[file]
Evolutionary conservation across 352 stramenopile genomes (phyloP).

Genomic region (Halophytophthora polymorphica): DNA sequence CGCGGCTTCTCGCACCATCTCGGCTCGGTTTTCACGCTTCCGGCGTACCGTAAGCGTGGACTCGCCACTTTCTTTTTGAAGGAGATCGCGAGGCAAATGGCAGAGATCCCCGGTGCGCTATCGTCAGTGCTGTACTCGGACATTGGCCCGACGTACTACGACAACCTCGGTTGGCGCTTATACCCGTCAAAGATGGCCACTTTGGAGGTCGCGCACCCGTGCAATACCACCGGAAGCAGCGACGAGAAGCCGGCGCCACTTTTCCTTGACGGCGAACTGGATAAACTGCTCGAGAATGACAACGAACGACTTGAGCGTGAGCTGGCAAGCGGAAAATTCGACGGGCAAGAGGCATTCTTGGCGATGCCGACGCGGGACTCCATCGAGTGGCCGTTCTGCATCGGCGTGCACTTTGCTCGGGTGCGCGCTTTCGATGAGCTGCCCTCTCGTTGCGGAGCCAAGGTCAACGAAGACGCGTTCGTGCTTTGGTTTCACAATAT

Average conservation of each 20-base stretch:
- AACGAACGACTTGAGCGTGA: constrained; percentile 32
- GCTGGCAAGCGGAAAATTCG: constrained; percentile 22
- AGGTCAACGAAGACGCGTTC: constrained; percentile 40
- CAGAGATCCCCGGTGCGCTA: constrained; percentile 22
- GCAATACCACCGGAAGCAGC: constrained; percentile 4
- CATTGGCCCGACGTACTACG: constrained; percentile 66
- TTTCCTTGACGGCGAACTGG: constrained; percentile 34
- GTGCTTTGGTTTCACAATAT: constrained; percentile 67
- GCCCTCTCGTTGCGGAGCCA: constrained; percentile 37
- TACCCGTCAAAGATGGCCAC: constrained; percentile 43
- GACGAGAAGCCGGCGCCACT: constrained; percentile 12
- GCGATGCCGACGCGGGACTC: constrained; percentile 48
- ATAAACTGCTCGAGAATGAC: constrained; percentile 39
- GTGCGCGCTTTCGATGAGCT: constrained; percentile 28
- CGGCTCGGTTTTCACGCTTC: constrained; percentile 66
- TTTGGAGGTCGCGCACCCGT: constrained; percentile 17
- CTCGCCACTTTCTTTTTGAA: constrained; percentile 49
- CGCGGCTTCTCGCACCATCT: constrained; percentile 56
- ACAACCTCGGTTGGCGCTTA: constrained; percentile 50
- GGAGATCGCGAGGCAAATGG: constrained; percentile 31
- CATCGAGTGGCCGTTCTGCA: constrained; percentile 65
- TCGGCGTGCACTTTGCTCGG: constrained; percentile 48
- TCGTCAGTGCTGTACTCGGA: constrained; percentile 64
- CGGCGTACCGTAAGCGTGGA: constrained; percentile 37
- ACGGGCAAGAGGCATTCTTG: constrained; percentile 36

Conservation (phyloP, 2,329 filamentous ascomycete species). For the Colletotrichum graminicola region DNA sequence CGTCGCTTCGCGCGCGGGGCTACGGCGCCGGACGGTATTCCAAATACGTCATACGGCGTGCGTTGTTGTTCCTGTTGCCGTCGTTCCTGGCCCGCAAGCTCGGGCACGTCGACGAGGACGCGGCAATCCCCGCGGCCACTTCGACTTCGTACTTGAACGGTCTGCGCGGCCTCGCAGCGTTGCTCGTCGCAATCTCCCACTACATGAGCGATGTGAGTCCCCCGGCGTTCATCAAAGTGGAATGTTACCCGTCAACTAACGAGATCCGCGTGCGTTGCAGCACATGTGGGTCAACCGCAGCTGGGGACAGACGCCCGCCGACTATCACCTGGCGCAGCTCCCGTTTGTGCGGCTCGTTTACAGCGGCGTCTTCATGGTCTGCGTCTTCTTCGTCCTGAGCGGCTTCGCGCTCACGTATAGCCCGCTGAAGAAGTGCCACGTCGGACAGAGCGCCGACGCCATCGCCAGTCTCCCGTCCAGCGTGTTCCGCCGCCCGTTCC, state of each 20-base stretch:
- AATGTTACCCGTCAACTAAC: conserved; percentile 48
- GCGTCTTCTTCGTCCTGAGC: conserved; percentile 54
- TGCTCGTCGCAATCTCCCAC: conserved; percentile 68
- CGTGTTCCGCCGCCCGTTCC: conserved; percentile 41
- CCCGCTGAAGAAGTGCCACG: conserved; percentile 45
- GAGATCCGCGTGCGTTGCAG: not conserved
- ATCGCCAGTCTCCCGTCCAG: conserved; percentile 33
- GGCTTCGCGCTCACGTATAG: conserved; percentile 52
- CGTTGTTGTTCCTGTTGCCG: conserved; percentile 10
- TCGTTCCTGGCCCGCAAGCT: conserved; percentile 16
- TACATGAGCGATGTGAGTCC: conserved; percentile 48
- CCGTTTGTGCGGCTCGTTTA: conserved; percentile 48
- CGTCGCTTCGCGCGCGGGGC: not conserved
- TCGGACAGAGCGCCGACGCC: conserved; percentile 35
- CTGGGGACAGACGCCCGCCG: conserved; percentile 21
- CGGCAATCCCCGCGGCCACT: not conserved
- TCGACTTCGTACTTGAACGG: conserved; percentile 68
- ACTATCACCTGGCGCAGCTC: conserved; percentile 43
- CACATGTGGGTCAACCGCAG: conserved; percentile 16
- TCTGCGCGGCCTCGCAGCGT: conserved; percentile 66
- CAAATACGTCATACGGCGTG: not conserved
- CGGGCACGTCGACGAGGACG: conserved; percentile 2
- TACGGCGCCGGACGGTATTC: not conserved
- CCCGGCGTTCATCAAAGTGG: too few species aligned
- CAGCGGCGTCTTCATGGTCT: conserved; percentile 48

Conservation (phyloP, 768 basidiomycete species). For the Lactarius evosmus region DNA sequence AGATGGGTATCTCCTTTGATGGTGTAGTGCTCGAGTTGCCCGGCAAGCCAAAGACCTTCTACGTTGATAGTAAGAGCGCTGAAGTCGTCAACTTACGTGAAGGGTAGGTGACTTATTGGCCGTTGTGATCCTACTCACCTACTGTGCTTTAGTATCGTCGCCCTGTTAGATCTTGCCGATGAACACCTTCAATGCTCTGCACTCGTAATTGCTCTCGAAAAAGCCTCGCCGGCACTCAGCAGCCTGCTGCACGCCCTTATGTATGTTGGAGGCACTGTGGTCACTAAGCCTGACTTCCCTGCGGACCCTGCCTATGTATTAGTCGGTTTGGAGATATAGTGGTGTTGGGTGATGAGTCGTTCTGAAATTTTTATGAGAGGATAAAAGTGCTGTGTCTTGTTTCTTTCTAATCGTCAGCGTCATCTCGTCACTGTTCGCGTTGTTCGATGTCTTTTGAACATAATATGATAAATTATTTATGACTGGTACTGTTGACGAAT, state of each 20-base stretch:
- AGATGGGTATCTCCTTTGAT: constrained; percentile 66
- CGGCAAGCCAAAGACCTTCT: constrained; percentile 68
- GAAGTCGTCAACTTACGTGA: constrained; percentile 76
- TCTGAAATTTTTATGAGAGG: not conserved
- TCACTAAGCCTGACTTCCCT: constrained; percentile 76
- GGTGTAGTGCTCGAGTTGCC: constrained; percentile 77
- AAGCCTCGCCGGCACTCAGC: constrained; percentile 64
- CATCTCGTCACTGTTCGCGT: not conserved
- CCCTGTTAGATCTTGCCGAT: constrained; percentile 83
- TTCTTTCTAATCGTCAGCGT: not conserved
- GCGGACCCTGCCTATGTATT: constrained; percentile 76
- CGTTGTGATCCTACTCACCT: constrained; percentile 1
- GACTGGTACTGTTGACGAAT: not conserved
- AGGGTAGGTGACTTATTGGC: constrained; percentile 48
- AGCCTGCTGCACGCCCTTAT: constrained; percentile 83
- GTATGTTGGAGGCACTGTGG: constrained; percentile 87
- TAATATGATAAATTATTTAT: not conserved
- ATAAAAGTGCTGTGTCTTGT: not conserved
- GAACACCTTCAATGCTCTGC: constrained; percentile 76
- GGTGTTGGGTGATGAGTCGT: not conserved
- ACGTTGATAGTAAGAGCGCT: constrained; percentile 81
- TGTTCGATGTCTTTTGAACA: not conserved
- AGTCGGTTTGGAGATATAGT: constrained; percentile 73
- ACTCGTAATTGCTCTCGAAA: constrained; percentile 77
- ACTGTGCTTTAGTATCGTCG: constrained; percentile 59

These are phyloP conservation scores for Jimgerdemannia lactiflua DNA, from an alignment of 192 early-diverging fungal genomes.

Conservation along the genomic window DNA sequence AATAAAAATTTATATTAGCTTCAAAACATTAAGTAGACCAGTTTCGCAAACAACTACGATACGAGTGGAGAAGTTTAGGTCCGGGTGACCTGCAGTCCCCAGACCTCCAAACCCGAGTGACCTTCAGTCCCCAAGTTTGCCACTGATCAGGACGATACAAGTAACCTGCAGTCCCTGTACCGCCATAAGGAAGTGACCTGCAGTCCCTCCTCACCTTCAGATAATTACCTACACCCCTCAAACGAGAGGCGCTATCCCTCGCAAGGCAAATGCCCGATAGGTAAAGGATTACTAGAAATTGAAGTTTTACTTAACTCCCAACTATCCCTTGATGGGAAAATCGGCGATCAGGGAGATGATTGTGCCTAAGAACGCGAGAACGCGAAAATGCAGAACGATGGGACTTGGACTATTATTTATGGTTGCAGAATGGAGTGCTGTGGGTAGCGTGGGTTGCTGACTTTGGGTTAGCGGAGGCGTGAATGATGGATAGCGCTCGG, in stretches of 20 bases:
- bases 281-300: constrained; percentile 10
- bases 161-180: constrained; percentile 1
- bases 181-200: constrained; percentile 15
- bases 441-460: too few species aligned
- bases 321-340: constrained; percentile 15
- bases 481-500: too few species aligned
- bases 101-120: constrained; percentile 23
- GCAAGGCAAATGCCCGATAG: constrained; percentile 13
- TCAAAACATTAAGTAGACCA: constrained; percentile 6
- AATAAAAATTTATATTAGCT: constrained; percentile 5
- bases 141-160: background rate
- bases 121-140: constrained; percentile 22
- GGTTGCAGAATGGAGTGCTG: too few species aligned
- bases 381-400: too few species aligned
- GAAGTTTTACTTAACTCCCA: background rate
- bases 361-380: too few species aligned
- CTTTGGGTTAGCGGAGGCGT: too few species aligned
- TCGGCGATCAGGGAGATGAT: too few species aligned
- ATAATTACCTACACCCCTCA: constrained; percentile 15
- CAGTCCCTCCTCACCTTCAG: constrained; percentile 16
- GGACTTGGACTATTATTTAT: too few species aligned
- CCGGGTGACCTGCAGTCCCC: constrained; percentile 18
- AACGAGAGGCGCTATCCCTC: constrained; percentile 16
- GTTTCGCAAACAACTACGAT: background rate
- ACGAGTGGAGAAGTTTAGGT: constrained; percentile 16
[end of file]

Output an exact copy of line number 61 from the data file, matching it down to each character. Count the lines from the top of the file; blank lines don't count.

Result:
- GGTGTAGTGCTCGAGTTGCC: constrained; percentile 77